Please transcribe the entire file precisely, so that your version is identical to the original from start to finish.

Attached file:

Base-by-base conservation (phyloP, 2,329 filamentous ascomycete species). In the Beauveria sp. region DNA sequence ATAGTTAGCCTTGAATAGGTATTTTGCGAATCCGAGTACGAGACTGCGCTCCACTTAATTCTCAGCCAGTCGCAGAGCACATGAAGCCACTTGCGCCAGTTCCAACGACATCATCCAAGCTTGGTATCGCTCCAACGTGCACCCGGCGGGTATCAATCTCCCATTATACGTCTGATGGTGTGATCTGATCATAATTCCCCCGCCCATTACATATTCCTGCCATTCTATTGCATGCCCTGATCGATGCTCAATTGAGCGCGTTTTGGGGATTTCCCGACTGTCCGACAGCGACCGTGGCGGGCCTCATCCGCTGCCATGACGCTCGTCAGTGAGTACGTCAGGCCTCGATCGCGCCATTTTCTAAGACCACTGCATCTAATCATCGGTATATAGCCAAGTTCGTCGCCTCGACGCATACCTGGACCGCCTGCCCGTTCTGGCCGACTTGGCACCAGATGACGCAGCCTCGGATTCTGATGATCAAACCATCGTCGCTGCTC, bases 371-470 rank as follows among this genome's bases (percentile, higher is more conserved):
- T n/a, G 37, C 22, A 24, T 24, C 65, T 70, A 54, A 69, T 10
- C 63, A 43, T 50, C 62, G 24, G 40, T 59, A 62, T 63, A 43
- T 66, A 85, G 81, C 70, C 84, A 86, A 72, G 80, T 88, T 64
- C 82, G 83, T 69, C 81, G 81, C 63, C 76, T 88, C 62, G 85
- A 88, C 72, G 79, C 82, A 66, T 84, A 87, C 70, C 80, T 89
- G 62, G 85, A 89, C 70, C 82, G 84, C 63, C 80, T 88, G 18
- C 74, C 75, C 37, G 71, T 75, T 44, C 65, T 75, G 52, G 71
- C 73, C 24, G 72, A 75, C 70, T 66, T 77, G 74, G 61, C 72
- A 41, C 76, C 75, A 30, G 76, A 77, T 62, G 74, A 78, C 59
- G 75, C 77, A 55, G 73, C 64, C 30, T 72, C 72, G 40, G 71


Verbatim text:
Base-by-base conservation (phyloP, 2,329 filamentous ascomycete species). In the Beauveria sp. region DNA sequence ATAGTTAGCCTTGAATAGGTATTTTGCGAATCCGAGTACGAGACTGCGCTCCACTTAATTCTCAGCCAGTCGCAGAGCACATGAAGCCACTTGCGCCAGTTCCAACGACATCATCCAAGCTTGGTATCGCTCCAACGTGCACCCGGCGGGTATCAATCTCCCATTATACGTCTGATGGTGTGATCTGATCATAATTCCCCCGCCCATTACATATTCCTGCCATTCTATTGCATGCCCTGATCGATGCTCAATTGAGCGCGTTTTGGGGATTTCCCGACTGTCCGACAGCGACCGTGGCGGGCCTCATCCGCTGCCATGACGCTCGTCAGTGAGTACGTCAGGCCTCGATCGCGCCATTTTCTAAGACCACTGCATCTAATCATCGGTATATAGCCAAGTTCGTCGCCTCGACGCATACCTGGACCGCCTGCCCGTTCTGGCCGACTTGGCACCAGATGACGCAGCCTCGGATTCTGATGATCAAACCATCGTCGCTGCTC, bases 371-470 rank as follows among this genome's bases (percentile, higher is more conserved):
- T n/a, G 37, C 22, A 24, T 24, C 65, T 70, A 54, A 69, T 10
- C 63, A 43, T 50, C 62, G 24, G 40, T 59, A 62, T 63, A 43
- T 66, A 85, G 81, C 70, C 84, A 86, A 72, G 80, T 88, T 64
- C 82, G 83, T 69, C 81, G 81, C 63, C 76, T 88, C 62, G 85
- A 88, C 72, G 79, C 82, A 66, T 84, A 87, C 70, C 80, T 89
- G 62, G 85, A 89, C 70, C 82, G 84, C 63, C 80, T 88, G 18
- C 74, C 75, C 37, G 71, T 75, T 44, C 65, T 75, G 52, G 71
- C 73, C 24, G 72, A 75, C 70, T 66, T 77, G 74, G 61, C 72
- A 41, C 76, C 75, A 30, G 76, A 77, T 62, G 74, A 78, C 59
- G 75, C 77, A 55, G 73, C 64, C 30, T 72, C 72, G 40, G 71